[please excuse me while I spill my heart out for a second…]
As I said in my last post, I am currently on my surgery rotation. It has been a huge learning experience, and for that I am grateful! One thing that has been exceptionally hard is dealing with the big, ugly C word: cancer. In just one clinic day my overseeing physician and I had to tell FOUR people they had colon cancer. And one man was only 37. That is unheard of! Then a few days later we did 5 mastectomies on women fighting breast cancer.
I had never been part of a team to deliver this kind of news until recently. How can you walk into a room and tell someone their life will never be the same, read them statistics about survival rates, give them treatment options based on their cancer stage, then go about your day as if nothing has happened? I am too emotional for this! My doctor explained to me that this part of medicine is an art, and it takes time and experience before you can separate yourself from the emotional aspect of it.
As I watched a 43 year old woman enter our operating room, knowing that she would soon be undergoing a double mastectomy, I couldn't help but get a little choked up. Breast cancer hits close to home. I wanted to sit down with this lady and tell her I was praying for her and that she wouldn't be alone during surgery, but knowing that I was now part of the "surgery team" I just laid my hand on her shoulder and told her that we would take very good care of her. To surgeons she was just another slot in a packed schedule that day. To me, she was a person full of fear, questions, and anxiety.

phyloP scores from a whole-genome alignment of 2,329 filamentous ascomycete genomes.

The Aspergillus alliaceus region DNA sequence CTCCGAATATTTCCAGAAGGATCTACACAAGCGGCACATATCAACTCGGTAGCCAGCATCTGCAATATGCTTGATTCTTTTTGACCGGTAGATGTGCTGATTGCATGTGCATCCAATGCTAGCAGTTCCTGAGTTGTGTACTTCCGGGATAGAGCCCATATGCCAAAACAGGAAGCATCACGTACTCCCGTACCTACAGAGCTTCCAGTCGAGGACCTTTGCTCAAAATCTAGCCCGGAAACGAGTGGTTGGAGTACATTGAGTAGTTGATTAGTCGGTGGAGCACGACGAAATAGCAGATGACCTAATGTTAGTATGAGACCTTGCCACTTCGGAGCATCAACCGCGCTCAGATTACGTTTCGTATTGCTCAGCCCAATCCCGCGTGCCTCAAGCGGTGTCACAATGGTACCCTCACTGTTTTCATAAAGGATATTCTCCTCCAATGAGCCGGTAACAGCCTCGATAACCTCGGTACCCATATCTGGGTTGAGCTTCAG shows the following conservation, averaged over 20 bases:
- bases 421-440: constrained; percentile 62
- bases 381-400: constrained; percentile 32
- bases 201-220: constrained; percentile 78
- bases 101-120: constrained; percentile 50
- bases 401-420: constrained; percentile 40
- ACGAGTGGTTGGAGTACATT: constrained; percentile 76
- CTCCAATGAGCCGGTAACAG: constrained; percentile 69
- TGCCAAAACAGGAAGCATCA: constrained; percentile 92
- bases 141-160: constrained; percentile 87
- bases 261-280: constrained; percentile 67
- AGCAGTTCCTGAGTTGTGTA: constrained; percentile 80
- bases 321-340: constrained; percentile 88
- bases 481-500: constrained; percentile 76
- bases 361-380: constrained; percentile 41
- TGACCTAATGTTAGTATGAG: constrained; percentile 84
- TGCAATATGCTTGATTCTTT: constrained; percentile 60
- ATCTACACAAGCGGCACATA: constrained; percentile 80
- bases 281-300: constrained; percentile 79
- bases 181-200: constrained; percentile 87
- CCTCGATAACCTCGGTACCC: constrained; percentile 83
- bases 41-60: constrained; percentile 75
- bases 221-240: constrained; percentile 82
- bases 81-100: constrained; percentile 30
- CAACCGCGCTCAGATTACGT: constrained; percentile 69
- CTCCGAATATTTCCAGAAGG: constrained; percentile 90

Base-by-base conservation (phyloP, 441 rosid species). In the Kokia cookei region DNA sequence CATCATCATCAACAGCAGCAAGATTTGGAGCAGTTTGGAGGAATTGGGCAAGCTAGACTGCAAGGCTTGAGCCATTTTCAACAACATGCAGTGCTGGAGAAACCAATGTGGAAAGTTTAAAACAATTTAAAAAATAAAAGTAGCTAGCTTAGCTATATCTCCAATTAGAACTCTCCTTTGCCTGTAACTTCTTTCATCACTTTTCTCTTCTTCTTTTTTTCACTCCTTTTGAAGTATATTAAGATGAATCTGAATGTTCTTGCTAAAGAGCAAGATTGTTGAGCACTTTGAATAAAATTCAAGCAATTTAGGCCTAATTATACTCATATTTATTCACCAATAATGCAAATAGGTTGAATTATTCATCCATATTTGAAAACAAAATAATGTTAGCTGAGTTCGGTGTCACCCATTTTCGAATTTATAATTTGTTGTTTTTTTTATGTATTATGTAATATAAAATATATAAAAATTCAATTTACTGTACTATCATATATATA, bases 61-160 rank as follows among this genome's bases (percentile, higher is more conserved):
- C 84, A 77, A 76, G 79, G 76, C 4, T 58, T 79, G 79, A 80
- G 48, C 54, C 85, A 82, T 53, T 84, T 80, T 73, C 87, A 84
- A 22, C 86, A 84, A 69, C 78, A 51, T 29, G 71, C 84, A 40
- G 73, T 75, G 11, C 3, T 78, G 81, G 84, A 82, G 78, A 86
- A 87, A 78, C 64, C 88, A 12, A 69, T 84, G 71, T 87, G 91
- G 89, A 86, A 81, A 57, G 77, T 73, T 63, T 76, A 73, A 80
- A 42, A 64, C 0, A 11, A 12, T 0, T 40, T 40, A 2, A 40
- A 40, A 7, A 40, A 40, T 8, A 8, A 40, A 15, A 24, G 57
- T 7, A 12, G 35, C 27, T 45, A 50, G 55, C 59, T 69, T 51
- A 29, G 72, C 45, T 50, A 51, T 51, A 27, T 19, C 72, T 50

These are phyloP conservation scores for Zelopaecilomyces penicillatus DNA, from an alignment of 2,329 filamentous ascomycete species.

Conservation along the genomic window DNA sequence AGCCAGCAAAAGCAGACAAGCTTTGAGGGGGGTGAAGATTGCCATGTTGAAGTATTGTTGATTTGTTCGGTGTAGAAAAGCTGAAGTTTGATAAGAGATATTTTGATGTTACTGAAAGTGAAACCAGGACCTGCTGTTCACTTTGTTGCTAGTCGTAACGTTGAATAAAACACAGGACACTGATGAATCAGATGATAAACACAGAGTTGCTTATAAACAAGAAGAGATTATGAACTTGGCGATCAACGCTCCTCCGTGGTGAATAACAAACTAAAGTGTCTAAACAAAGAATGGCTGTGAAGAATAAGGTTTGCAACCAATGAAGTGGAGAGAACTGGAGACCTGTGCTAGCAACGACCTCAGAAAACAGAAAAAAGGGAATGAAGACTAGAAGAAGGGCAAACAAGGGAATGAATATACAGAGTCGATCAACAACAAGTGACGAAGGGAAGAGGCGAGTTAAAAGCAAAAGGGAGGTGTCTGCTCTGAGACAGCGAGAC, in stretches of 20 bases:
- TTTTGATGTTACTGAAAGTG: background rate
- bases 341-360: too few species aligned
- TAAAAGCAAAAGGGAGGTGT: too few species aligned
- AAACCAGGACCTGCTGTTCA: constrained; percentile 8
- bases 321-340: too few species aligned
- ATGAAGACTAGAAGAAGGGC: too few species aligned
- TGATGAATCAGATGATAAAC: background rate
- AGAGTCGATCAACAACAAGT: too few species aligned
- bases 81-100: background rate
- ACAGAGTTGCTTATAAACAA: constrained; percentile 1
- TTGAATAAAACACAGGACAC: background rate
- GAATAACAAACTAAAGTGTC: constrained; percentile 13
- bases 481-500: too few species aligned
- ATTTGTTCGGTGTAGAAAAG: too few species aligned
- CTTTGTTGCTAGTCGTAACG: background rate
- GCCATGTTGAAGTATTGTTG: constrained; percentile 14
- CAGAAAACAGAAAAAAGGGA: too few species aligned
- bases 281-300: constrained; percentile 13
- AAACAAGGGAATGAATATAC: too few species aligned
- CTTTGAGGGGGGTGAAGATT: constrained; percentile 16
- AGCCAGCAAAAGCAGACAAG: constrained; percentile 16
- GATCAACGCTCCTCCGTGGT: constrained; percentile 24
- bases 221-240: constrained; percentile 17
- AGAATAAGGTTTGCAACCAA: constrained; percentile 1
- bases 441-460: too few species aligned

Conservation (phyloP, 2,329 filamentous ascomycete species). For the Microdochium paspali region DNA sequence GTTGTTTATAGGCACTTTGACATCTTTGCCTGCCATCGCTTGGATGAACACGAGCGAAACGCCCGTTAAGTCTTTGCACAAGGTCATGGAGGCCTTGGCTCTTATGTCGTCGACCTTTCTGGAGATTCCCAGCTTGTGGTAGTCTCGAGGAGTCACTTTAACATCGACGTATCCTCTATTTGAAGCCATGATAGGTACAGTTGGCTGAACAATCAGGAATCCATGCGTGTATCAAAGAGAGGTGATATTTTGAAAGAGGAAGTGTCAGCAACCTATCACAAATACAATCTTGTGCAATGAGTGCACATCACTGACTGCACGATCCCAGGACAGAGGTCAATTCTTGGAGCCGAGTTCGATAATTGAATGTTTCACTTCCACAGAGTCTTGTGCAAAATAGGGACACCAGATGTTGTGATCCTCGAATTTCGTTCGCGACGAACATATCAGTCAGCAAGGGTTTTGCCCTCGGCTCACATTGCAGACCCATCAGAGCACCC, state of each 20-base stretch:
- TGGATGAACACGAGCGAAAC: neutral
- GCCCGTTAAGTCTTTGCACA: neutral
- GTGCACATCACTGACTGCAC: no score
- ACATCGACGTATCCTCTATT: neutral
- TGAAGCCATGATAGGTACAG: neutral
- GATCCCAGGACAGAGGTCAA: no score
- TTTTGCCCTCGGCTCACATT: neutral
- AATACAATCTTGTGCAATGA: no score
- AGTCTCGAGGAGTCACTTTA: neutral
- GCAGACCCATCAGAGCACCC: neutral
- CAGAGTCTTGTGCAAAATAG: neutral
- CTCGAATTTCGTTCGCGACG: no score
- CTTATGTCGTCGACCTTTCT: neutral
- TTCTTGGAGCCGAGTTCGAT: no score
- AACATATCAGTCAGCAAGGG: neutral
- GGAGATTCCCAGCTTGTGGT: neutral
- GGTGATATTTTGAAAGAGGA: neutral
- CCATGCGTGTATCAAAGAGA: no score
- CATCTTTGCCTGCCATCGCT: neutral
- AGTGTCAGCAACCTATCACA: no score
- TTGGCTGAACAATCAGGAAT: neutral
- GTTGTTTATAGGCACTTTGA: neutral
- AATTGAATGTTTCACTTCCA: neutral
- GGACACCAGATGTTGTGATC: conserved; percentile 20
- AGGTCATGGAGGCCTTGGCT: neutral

I hope that with experience I can learn to deliver bad news with grace and compassion but I also hope that I never get so caught up in medicine that I forget that patients are people with the same feelings that I experience. I pray that I never lose my emotion when treating patients, because emotion means that I am relating to my patients.
Moral of the story: I am going to be an emotional wreck when I start my pediatrics rotation!